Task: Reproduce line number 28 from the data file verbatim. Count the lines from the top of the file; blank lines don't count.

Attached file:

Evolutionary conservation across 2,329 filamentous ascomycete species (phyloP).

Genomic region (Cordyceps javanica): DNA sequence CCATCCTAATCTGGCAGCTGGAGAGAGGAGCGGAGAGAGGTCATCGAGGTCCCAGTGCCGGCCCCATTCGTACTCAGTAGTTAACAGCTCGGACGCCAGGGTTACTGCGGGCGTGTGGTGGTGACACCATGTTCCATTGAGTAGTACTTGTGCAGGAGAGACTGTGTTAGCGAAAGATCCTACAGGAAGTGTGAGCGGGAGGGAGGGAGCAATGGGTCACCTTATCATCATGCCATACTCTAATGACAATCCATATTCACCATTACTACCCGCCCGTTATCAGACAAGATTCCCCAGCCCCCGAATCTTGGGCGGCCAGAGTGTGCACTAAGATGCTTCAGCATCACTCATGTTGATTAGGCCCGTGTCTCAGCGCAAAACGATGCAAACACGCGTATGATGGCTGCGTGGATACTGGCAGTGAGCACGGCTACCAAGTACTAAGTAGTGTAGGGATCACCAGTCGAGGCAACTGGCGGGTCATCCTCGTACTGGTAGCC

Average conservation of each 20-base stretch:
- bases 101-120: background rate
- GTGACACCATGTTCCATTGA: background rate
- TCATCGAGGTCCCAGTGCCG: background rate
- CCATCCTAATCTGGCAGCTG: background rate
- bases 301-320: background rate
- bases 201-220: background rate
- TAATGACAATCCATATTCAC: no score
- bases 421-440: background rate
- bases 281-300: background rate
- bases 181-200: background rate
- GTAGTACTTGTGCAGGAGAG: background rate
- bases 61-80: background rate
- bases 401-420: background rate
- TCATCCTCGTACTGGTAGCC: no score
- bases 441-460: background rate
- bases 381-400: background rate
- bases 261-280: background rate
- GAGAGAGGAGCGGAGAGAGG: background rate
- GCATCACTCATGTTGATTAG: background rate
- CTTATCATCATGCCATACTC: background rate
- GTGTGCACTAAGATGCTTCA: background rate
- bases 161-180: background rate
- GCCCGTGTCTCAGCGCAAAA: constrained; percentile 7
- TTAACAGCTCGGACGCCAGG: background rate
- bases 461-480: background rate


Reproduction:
- bases 461-480: background rate